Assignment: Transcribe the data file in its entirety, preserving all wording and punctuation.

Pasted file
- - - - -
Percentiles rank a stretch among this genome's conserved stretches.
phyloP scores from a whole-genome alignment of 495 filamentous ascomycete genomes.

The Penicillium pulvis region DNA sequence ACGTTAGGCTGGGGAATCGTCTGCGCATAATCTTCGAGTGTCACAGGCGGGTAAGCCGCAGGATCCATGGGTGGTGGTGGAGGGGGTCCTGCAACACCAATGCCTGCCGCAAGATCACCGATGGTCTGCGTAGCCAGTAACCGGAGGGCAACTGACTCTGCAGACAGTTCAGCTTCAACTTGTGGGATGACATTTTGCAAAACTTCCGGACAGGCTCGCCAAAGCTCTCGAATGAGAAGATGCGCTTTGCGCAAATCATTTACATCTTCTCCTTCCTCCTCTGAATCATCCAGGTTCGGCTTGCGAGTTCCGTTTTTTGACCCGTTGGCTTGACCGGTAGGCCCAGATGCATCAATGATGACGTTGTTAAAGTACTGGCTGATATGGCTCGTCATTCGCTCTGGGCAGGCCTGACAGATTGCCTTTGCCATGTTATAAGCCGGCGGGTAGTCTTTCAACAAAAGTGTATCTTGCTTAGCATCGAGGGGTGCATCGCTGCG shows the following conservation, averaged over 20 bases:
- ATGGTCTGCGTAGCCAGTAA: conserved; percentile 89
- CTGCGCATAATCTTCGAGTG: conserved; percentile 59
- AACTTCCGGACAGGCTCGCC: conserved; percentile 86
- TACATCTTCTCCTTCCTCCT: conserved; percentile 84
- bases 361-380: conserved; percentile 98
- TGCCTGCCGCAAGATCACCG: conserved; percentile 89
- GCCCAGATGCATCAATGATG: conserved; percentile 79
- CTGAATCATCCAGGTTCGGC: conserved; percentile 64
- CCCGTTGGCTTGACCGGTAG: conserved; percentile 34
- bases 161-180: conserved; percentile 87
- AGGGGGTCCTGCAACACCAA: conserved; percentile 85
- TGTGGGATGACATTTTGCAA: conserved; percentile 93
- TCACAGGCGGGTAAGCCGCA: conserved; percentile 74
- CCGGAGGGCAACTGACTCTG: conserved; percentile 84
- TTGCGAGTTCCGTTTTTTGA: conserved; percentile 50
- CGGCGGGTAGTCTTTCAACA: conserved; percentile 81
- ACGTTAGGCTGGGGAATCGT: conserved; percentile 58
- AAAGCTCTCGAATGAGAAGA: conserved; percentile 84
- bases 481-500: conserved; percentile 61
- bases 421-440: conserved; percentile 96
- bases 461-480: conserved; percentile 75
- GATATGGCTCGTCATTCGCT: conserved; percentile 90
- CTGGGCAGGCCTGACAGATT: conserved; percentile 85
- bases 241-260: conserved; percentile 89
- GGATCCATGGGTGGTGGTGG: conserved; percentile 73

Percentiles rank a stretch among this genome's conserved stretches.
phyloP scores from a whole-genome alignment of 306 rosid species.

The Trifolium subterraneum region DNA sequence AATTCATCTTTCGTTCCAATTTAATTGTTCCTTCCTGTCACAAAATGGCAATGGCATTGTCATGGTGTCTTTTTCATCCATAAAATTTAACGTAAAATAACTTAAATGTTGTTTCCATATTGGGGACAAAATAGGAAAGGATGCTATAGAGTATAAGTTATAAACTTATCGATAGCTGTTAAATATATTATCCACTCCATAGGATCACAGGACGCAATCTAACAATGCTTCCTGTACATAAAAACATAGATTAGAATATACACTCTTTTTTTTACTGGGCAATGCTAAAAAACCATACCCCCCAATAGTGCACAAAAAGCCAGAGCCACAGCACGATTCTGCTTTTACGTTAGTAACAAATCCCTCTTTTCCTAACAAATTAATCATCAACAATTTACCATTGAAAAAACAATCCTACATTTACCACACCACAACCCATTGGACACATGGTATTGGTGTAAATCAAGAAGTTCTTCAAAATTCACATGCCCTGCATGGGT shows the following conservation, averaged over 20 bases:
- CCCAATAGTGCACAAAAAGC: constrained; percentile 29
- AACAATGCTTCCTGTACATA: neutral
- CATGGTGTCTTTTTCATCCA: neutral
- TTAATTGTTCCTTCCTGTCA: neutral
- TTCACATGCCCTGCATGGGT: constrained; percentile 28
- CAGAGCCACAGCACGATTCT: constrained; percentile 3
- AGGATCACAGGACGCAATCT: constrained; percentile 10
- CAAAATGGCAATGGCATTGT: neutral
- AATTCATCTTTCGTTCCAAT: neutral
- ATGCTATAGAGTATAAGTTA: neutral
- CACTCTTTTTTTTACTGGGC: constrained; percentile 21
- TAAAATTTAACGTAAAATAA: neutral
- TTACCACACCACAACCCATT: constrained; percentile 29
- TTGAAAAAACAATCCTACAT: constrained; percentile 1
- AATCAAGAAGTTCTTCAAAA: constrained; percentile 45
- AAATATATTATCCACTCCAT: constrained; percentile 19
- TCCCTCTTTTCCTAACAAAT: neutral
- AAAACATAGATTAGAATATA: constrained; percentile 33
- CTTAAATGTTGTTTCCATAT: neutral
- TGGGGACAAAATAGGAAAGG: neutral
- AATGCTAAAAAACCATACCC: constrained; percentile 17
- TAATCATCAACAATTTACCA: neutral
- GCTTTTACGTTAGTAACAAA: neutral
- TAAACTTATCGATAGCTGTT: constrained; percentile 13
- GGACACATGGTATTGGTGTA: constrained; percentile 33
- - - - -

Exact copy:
Percentiles rank a stretch among this genome's conserved stretches.
phyloP scores from a whole-genome alignment of 495 filamentous ascomycete genomes.

The Penicillium pulvis region DNA sequence ACGTTAGGCTGGGGAATCGTCTGCGCATAATCTTCGAGTGTCACAGGCGGGTAAGCCGCAGGATCCATGGGTGGTGGTGGAGGGGGTCCTGCAACACCAATGCCTGCCGCAAGATCACCGATGGTCTGCGTAGCCAGTAACCGGAGGGCAACTGACTCTGCAGACAGTTCAGCTTCAACTTGTGGGATGACATTTTGCAAAACTTCCGGACAGGCTCGCCAAAGCTCTCGAATGAGAAGATGCGCTTTGCGCAAATCATTTACATCTTCTCCTTCCTCCTCTGAATCATCCAGGTTCGGCTTGCGAGTTCCGTTTTTTGACCCGTTGGCTTGACCGGTAGGCCCAGATGCATCAATGATGACGTTGTTAAAGTACTGGCTGATATGGCTCGTCATTCGCTCTGGGCAGGCCTGACAGATTGCCTTTGCCATGTTATAAGCCGGCGGGTAGTCTTTCAACAAAAGTGTATCTTGCTTAGCATCGAGGGGTGCATCGCTGCG shows the following conservation, averaged over 20 bases:
- ATGGTCTGCGTAGCCAGTAA: conserved; percentile 89
- CTGCGCATAATCTTCGAGTG: conserved; percentile 59
- AACTTCCGGACAGGCTCGCC: conserved; percentile 86
- TACATCTTCTCCTTCCTCCT: conserved; percentile 84
- bases 361-380: conserved; percentile 98
- TGCCTGCCGCAAGATCACCG: conserved; percentile 89
- GCCCAGATGCATCAATGATG: conserved; percentile 79
- CTGAATCATCCAGGTTCGGC: conserved; percentile 64
- CCCGTTGGCTTGACCGGTAG: conserved; percentile 34
- bases 161-180: conserved; percentile 87
- AGGGGGTCCTGCAACACCAA: conserved; percentile 85
- TGTGGGATGACATTTTGCAA: conserved; percentile 93
- TCACAGGCGGGTAAGCCGCA: conserved; percentile 74
- CCGGAGGGCAACTGACTCTG: conserved; percentile 84
- TTGCGAGTTCCGTTTTTTGA: conserved; percentile 50
- CGGCGGGTAGTCTTTCAACA: conserved; percentile 81
- ACGTTAGGCTGGGGAATCGT: conserved; percentile 58
- AAAGCTCTCGAATGAGAAGA: conserved; percentile 84
- bases 481-500: conserved; percentile 61
- bases 421-440: conserved; percentile 96
- bases 461-480: conserved; percentile 75
- GATATGGCTCGTCATTCGCT: conserved; percentile 90
- CTGGGCAGGCCTGACAGATT: conserved; percentile 85
- bases 241-260: conserved; percentile 89
- GGATCCATGGGTGGTGGTGG: conserved; percentile 73

Percentiles rank a stretch among this genome's conserved stretches.
phyloP scores from a whole-genome alignment of 306 rosid species.

The Trifolium subterraneum region DNA sequence AATTCATCTTTCGTTCCAATTTAATTGTTCCTTCCTGTCACAAAATGGCAATGGCATTGTCATGGTGTCTTTTTCATCCATAAAATTTAACGTAAAATAACTTAAATGTTGTTTCCATATTGGGGACAAAATAGGAAAGGATGCTATAGAGTATAAGTTATAAACTTATCGATAGCTGTTAAATATATTATCCACTCCATAGGATCACAGGACGCAATCTAACAATGCTTCCTGTACATAAAAACATAGATTAGAATATACACTCTTTTTTTTACTGGGCAATGCTAAAAAACCATACCCCCCAATAGTGCACAAAAAGCCAGAGCCACAGCACGATTCTGCTTTTACGTTAGTAACAAATCCCTCTTTTCCTAACAAATTAATCATCAACAATTTACCATTGAAAAAACAATCCTACATTTACCACACCACAACCCATTGGACACATGGTATTGGTGTAAATCAAGAAGTTCTTCAAAATTCACATGCCCTGCATGGGT shows the following conservation, averaged over 20 bases:
- CCCAATAGTGCACAAAAAGC: constrained; percentile 29
- AACAATGCTTCCTGTACATA: neutral
- CATGGTGTCTTTTTCATCCA: neutral
- TTAATTGTTCCTTCCTGTCA: neutral
- TTCACATGCCCTGCATGGGT: constrained; percentile 28
- CAGAGCCACAGCACGATTCT: constrained; percentile 3
- AGGATCACAGGACGCAATCT: constrained; percentile 10
- CAAAATGGCAATGGCATTGT: neutral
- AATTCATCTTTCGTTCCAAT: neutral
- ATGCTATAGAGTATAAGTTA: neutral
- CACTCTTTTTTTTACTGGGC: constrained; percentile 21
- TAAAATTTAACGTAAAATAA: neutral
- TTACCACACCACAACCCATT: constrained; percentile 29
- TTGAAAAAACAATCCTACAT: constrained; percentile 1
- AATCAAGAAGTTCTTCAAAA: constrained; percentile 45
- AAATATATTATCCACTCCAT: constrained; percentile 19
- TCCCTCTTTTCCTAACAAAT: neutral
- AAAACATAGATTAGAATATA: constrained; percentile 33
- CTTAAATGTTGTTTCCATAT: neutral
- TGGGGACAAAATAGGAAAGG: neutral
- AATGCTAAAAAACCATACCC: constrained; percentile 17
- TAATCATCAACAATTTACCA: neutral
- GCTTTTACGTTAGTAACAAA: neutral
- TAAACTTATCGATAGCTGTT: constrained; percentile 13
- GGACACATGGTATTGGTGTA: constrained; percentile 33